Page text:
I disagree with VB.NET LEARNER. There are two different verbs.
The common one is intransitive, so either has no object, or the object is indirect, with from. The literal meaning is "feel pain", as
How he suffers!
I suffer from a bad back
but it is often used figuratively, with meanings like "be inconvenienced"
He suffers from his bad decisions.
The other verb is transitive (takes a direct object), and is rather literary. It means undergo, or experience, usually with a negative connotation, and often with an implication that one is resolutely accepting the experience. A more colloquial equivalent would be put up with:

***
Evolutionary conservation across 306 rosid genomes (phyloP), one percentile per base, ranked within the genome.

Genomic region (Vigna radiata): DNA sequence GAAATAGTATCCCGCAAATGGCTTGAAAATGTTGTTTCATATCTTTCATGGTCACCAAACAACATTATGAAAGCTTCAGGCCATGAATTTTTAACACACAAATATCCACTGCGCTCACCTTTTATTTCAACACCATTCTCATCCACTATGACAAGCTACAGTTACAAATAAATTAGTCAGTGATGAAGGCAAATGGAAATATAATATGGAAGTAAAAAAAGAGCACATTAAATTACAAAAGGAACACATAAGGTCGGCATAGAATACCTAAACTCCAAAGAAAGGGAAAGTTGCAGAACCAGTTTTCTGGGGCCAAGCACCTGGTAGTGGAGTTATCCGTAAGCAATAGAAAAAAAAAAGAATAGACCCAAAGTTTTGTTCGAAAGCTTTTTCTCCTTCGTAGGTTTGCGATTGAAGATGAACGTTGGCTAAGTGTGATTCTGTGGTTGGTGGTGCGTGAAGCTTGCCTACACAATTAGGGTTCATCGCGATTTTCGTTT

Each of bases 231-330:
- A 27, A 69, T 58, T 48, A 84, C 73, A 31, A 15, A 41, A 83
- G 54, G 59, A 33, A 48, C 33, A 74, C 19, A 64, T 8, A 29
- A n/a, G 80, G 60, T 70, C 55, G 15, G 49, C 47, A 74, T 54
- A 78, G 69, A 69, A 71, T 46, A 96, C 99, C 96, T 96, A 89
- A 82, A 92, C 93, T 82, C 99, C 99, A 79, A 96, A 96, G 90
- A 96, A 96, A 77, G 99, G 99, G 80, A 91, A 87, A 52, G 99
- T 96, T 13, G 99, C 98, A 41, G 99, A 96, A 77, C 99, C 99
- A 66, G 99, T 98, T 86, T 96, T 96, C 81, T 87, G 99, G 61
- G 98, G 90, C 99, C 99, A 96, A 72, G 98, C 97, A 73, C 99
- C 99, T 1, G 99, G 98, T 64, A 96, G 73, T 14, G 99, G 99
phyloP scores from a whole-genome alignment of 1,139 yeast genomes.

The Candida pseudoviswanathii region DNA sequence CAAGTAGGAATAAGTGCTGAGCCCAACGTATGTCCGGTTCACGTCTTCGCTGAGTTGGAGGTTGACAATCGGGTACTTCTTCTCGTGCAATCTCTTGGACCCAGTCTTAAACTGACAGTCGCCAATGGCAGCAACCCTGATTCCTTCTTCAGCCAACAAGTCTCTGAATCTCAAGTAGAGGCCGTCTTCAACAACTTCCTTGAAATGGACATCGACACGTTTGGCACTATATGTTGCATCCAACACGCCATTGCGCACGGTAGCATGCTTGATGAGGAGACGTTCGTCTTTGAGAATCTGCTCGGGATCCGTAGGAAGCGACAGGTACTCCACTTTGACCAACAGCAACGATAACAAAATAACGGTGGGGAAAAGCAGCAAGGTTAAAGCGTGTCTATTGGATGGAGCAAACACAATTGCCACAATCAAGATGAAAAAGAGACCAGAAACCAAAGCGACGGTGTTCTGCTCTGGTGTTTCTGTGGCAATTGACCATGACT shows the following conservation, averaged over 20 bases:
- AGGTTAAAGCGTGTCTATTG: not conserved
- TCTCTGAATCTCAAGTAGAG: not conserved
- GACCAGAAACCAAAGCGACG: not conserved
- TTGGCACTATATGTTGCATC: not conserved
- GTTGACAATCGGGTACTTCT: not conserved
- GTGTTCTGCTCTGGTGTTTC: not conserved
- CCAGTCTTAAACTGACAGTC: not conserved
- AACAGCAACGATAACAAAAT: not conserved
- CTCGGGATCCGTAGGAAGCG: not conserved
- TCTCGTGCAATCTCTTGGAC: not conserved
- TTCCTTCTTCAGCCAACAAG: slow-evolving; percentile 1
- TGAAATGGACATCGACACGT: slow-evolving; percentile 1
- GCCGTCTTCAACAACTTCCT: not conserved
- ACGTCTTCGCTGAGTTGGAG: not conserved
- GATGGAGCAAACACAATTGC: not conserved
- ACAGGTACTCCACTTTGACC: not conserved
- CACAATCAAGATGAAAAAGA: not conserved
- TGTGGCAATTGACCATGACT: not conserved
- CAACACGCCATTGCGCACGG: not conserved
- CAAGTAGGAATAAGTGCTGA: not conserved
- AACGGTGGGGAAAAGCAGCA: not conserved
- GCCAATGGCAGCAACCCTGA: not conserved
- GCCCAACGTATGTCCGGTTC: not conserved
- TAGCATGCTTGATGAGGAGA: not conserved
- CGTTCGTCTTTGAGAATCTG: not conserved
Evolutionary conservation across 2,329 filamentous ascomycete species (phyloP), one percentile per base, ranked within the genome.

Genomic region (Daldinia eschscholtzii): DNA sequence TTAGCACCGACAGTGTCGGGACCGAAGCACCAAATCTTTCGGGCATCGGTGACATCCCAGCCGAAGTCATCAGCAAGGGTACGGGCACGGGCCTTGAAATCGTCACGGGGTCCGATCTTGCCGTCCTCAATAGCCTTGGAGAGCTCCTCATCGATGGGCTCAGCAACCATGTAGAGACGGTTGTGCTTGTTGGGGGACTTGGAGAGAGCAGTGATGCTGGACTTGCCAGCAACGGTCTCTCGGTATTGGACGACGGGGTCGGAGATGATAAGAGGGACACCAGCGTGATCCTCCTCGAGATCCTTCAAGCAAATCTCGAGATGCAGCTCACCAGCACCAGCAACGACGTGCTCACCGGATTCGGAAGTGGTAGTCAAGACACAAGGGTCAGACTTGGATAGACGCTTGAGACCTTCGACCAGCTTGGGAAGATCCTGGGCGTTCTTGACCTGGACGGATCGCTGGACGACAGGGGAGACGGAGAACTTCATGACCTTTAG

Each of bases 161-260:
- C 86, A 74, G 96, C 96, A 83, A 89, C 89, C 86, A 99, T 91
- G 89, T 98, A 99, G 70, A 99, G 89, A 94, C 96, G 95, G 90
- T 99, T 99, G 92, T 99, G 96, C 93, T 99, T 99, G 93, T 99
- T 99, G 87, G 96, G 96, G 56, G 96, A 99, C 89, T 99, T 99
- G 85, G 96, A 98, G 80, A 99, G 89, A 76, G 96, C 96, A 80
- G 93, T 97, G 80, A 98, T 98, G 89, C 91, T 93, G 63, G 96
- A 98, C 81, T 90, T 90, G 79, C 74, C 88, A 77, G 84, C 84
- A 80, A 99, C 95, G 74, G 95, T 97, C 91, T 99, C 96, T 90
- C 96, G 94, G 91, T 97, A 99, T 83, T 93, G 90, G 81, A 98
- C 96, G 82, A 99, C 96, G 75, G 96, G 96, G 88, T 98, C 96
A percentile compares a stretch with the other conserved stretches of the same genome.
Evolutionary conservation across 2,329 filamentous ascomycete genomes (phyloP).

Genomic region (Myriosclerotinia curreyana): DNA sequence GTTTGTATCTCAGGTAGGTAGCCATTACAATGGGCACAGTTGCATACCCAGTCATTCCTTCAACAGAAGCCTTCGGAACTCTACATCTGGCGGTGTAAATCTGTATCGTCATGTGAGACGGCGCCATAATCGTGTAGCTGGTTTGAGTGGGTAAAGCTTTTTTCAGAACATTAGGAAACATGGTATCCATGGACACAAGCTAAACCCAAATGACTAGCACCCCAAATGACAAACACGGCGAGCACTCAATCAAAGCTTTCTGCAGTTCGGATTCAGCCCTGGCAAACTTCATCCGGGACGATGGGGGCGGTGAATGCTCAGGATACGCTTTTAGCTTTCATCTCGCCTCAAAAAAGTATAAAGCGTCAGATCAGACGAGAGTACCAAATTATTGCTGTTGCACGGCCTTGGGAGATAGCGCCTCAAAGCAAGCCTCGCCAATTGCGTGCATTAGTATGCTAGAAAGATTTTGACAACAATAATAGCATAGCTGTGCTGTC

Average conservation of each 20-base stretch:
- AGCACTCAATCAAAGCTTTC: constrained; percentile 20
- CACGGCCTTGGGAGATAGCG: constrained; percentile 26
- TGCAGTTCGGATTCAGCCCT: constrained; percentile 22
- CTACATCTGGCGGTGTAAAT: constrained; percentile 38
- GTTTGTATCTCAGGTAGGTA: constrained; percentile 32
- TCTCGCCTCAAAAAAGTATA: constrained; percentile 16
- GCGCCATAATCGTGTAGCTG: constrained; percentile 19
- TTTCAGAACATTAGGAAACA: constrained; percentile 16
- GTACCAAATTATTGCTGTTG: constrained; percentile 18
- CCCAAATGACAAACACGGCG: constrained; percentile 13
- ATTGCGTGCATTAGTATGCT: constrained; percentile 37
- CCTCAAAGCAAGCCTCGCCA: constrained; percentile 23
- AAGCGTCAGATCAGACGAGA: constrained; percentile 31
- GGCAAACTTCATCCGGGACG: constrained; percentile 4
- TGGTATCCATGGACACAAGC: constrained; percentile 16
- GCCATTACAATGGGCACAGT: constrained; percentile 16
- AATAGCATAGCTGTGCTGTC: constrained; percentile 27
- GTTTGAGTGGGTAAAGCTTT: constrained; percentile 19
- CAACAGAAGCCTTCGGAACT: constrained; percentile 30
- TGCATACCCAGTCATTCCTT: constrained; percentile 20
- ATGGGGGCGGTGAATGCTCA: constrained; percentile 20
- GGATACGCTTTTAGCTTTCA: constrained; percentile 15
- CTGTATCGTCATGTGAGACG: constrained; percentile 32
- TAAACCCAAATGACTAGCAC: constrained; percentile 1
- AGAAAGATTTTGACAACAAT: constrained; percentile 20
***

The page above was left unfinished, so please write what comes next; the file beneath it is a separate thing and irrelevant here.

He suffered the indignity of an examination.
We suffered a power cut yesterday.
There are some cases where both would work, but with different meanings. So
Freddie suffers from his bad decisions
means that his (maybe Freddy's own, maybe somebody else's) decisions affect Freddy and make life difficult for him; but
Freddie suffers his bad decisions
(which as I say is somewhat literary) means that Freddie is affected by his (somebody else's) bad decisions, but carries on nevertheless.